However, it is not clear what the future impact of SB 8-like legislations will be. As state governments attempt to shield these kinds of schemes from judicial scrutiny, private parties that are being targeted by them seek to sue state or local officials based on some connection with the law. We can expect to see a cat-and mouse game. The federal courts will have to deal with the cases individually.

This makes it more difficult for future cases to be resolved. Justice Gorsuch has four votes in support of his opinion. Justice Thomas’s opinion, which would have prohibited all anti-SB 8 litigations, gets only four votes. Chief Justice Roberts’ decision to allow suits against Texas attorneys general and state court clerks receives four votes. Justice Sotomayor, who would be more than Roberts in certain ways, has only the support of three of the Court’s liberals.

Gorsuch’s opinion will likely be interpreted by the lower courts as being binding. United States v. Marks(1977), which means they must credit the Supreme Court’s opinion that resolved the case on “narrowest grounds.” However, the question is not one that can be easily resolved. A further problem is that it’s not obvious how tightly the connections between the state regulators of law enforcement are needed to permit a lawsuit against one another.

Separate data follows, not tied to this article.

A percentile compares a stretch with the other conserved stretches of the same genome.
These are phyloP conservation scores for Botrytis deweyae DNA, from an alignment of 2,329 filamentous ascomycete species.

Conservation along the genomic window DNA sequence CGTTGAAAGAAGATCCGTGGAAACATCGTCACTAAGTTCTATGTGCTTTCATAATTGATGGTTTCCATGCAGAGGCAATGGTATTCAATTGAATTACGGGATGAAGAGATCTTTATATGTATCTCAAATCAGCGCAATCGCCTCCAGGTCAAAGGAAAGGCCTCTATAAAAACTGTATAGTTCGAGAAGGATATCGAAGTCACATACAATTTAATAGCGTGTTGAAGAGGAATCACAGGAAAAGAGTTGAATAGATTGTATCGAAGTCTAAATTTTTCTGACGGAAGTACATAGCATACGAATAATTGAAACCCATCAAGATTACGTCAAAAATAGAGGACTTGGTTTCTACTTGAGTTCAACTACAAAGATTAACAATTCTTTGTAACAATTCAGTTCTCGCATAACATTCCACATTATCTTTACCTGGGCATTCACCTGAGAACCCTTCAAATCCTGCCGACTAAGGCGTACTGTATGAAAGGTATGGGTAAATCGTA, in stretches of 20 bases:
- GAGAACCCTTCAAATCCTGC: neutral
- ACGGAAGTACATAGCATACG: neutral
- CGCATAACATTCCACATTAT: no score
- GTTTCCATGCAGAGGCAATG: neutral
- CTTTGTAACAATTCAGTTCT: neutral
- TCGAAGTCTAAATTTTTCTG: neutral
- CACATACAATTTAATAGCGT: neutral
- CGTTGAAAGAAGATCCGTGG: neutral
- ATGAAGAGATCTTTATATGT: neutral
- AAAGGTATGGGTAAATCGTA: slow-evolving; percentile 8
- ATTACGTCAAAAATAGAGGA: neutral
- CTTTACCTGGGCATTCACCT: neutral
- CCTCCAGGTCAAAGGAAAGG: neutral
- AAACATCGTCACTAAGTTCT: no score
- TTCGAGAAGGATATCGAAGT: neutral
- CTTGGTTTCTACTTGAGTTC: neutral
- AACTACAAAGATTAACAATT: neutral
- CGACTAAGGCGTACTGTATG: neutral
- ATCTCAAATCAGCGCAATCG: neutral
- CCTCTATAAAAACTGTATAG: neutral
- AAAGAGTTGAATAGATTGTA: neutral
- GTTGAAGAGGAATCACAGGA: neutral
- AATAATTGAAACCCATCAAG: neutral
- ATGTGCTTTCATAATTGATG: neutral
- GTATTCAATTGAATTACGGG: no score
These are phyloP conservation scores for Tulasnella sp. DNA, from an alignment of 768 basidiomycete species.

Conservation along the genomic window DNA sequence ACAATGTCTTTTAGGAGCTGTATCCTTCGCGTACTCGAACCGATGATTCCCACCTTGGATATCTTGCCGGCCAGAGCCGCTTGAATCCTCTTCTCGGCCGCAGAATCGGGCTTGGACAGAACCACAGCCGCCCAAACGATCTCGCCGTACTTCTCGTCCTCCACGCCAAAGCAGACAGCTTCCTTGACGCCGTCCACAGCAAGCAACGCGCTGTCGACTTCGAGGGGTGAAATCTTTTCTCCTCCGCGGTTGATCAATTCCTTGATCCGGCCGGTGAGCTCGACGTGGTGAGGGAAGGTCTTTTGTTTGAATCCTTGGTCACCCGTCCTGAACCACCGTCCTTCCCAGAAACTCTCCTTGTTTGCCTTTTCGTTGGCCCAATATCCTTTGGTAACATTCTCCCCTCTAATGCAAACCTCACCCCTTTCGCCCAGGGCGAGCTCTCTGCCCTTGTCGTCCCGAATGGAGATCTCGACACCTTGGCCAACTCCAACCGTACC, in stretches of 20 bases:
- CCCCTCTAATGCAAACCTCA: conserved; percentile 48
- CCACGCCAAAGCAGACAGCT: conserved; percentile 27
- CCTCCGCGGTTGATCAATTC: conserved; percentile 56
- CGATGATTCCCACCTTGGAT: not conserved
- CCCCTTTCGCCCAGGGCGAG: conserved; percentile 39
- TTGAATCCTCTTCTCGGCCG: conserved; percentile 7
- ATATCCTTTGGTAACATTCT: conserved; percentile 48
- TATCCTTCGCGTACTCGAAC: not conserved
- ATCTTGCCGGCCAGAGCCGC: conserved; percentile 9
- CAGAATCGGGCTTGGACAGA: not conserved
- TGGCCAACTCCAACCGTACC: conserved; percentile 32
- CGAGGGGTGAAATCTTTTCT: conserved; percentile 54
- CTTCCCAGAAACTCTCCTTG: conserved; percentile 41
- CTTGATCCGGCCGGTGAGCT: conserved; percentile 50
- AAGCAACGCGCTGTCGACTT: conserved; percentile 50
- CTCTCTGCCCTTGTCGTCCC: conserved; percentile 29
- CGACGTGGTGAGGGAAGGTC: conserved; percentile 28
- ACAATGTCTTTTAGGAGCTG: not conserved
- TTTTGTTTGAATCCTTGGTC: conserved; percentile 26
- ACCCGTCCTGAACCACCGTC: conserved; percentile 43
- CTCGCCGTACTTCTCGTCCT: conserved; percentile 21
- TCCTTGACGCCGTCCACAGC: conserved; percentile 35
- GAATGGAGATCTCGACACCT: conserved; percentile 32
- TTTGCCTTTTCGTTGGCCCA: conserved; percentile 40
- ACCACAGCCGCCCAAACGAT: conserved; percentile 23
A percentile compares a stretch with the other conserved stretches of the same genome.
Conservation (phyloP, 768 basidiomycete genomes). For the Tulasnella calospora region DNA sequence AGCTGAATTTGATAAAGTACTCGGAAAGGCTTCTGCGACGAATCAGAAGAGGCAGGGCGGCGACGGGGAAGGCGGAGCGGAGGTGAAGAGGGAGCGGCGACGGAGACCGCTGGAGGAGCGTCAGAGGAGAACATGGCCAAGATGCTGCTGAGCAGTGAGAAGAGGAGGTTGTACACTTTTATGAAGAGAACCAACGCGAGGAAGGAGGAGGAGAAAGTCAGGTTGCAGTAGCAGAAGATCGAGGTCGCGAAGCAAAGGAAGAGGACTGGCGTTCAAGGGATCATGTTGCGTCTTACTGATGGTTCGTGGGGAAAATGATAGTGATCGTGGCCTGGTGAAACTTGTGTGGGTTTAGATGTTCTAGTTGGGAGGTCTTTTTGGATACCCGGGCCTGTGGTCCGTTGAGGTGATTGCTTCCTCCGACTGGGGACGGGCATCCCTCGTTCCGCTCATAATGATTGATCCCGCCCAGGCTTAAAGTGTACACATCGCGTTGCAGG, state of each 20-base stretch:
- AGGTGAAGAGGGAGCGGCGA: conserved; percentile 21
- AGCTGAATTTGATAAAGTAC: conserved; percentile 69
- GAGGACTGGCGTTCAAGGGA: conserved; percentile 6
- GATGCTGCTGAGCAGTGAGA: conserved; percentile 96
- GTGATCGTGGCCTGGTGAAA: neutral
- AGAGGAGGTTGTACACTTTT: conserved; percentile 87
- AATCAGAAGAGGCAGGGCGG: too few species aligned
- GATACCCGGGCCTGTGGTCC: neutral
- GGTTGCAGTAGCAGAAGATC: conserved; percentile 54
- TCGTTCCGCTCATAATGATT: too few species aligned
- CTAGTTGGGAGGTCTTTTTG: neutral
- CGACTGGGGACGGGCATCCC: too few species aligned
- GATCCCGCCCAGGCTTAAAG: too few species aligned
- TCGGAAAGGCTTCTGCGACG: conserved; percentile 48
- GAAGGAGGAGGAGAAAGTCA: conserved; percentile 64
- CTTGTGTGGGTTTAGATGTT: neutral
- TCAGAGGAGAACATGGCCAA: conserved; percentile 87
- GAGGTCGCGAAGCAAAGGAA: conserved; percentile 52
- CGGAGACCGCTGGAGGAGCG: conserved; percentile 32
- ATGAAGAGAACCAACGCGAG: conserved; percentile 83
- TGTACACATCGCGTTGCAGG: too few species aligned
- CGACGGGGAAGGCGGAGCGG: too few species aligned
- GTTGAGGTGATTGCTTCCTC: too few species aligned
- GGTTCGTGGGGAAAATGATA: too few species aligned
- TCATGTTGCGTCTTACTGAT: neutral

These problems could all have been avoided had the Court adopted the sensible position advocated by Chief Justice Roberts, in his partial concurring view.

Several other respondents, in my opinion, are proper defendants as well. First, Texas law gives the Attorney General coextensive authority with the Texas Medical Board in order to investigate violations of S. B. 8. If a doctor violates any rule or order made by the Board, the Attorney General can “instigate an action for civil penalties.” Tex. Occ. Ann. §165.101….

Penny Clarkston (a court clerk) is the same. The State laws are not always enforced by court clerks. Ante, at 5. However, by design the mere threat that even unsuccessful suits are brought under S. B. 8. This is a chilling act that’s Constitutionally protected, considering the rules the State has set. These circumstances make it impossible for court clerks to issue citations, or docket S. B. The scheme to enforce S. B. is unavoidably included 8 cases. 8 cases are unconstitutional and therefore must be included in the scheme to enforce S. B.[ed]”to such enforcement as to be proper defendants. Young, 209 U. S., at 157. S.B. Clerks’ role in the matter 8. This is different than the role played by judges. In no way are judges adverse to parties who have to bear the S. B. burdens. 8. But as a practical matter clerks are—to the extent they “set[ ]In motion the machinery” which places these burdens on people sued under S. B. 8. Sniadach V. Family Finance Corp. Bay View, 395 U. S. 337, 338 (1969).

Justice Gorsuch did highlight some other options for judicial review in the case. These include preenforcement actions at state courts of the type already being taken against SB 8. However, state law could prevent actions in state courts. Federal courts also have the primary function of providing a venue for constitution claims against the state and local government that is not subject to the authority of any of them.

The ultimate consequences of the SB case are still unknown. They will be litigated in the future. The only ones who are truly happy with the result today are the attorneys who get more business as a result.